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The Four Quarters


The Four Quarters (2011) has an Arcadian model of brilliant evocation by means of tight construction, the central metaphor being the diurnal cycle. ‘Nightfalls’, the first movement, opens on two planes, the violins playing harmonics in a regular pattern of short-short-long while the viola and cello are in harmony, far below and slower. These planes are utterly distinct, and yet they seem not only to complement but also to resemble one another, in that the intervals on which the violins keep hesitating are also those with and towards which the lower instruments grope. More than that, the scintillant anapaest that the violins go on turning (Adès suggests it may also be heard as a dactyl, long-short-short) seems to be a basic motif for the whole quartet, one that will be refracted and reflected through different rotating prisms as the work unfolds. Here it makes a slow journey downwards, into the second violin and viola parts, leaving the first violin to join the cello in harmony. A more turbulent energy carries the music up again, and the violins reprise their chain of lights, which so quickly turns into nocturnal harmony in up to seven parts. This also rises, in register and agitation, to precipitate another short reprise, and the lights, perhaps now identifiable as stars, are still there at the darkening close.

All the remaining movements are shorter, ‘Morning Dew’ being emphatically the scherzo, mostly pizzicato. Though Adès in this work maintains the same time signatures in all parts, the four instruments are on their own tracks through stretches of this movement, now and then arriving at the same spot with some surprise, but then happily joining in a bit of ostinato. The second time this happens, the first violin goes off into bowed playing, followed by the others, still otherwise independent, but they cannot get the old music out of their fingers.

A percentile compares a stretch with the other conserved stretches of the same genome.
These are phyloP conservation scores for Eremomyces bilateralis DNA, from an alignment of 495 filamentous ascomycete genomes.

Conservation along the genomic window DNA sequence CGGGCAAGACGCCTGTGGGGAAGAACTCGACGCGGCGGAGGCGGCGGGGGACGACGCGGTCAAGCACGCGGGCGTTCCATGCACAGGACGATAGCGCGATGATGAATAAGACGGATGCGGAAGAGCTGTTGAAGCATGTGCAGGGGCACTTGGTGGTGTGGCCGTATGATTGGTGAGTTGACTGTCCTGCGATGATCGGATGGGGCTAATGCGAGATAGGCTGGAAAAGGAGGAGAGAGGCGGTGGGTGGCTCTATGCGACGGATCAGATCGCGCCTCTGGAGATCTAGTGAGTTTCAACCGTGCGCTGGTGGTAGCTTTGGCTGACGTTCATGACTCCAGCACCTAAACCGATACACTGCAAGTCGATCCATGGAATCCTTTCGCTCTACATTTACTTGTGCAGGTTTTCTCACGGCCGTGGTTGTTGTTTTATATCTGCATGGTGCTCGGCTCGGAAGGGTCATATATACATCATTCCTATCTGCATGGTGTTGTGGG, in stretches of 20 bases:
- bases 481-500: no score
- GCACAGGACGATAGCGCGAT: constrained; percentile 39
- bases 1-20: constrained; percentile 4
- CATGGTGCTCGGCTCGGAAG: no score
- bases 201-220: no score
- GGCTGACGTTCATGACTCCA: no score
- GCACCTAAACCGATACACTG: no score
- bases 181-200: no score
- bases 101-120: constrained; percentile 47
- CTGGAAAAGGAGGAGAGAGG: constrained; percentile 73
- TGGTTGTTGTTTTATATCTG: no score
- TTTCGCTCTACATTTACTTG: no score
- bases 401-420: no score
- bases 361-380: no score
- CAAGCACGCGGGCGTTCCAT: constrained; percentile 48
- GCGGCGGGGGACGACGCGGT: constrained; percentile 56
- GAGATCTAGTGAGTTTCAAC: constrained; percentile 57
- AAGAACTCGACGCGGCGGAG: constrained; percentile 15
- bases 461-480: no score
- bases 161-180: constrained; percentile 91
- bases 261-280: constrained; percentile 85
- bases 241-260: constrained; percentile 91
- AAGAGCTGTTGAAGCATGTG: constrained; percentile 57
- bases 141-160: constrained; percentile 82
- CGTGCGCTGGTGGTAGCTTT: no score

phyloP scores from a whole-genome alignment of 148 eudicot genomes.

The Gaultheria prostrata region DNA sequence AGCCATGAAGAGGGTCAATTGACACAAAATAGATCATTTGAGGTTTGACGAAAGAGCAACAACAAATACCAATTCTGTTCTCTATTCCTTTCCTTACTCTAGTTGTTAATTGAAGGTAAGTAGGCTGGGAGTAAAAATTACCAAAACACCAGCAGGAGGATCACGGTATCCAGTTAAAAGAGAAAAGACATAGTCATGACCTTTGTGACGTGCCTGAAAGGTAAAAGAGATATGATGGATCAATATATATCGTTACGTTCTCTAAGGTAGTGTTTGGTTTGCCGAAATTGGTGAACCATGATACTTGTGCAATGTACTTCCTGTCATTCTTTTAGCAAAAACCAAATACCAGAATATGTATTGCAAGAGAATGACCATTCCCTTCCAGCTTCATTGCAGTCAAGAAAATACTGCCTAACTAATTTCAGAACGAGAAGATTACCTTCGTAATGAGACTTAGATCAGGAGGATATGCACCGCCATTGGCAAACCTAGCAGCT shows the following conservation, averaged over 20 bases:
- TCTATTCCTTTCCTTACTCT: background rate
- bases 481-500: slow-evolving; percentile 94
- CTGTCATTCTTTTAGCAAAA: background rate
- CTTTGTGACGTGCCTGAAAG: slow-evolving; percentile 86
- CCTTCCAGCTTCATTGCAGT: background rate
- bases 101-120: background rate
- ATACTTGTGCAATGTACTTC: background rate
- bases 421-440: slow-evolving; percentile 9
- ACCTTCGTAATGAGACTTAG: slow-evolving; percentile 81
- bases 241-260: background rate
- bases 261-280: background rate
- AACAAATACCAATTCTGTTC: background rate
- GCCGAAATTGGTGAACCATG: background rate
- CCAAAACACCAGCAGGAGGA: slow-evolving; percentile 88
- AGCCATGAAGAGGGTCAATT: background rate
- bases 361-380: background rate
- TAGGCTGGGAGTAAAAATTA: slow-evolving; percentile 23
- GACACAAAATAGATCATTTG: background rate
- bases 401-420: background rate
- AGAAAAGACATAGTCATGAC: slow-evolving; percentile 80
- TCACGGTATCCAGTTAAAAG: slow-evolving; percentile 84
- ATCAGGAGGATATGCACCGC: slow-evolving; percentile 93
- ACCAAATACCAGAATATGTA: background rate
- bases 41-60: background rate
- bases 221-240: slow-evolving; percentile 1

‘Days’ is a study in monotony, but within a context, of course, of constant change. The second violin begins by repeating middle C sharp to a repeating rhythm of short-short-long, short-long, short-long, short-long (thirteen beats, therefore), placed against a shifting frame of time signatures, the other instruments playing in harmony mostly below, until they are drawn into the second violin’s rhythm and disturb its equanimity. After this it is scalewise motion that comes forward as an alternative, until, startlingly, everyone arrives at fortissimo chords on the nagging thirteen-beat rhythm. Then quiet again, the music unwinds.

Finally, ‘The Twenty-Fifth Hour’, in a time outside time, restores high-treble lustre and dance, the time signature of 25/16 being divided into groups of 8+3+8+6. Now one may feel not only that the violin-harmonic image from the first movement is back but that it has grown into a bright melody, spinning in changing harmonic currents, resolving at times into scales, speeding up, reaching into a passage of magnificent triadic harmony, slowing down again and coming to stillness on a D major chord so beautiful it just has to be repeated.

from notes by Paul Griffiths © 2015


Adès: The twenty-fifth hour & other chamber music
Studio Master: SIGCD413Download onlyStudio Master FLAC & ALAC downloads available


No 1: Nightfalls
Track 4 on SIGCD413 [7'06] Download only
No 2: Serenade: Morning dew
Track 5 on SIGCD413 [3'12] Download only
No 3: Days
Track 6 on SIGCD413 [3'50] Download only
No 4: The twenty-fifth hour
Track 7 on SIGCD413 [3'51] Download only

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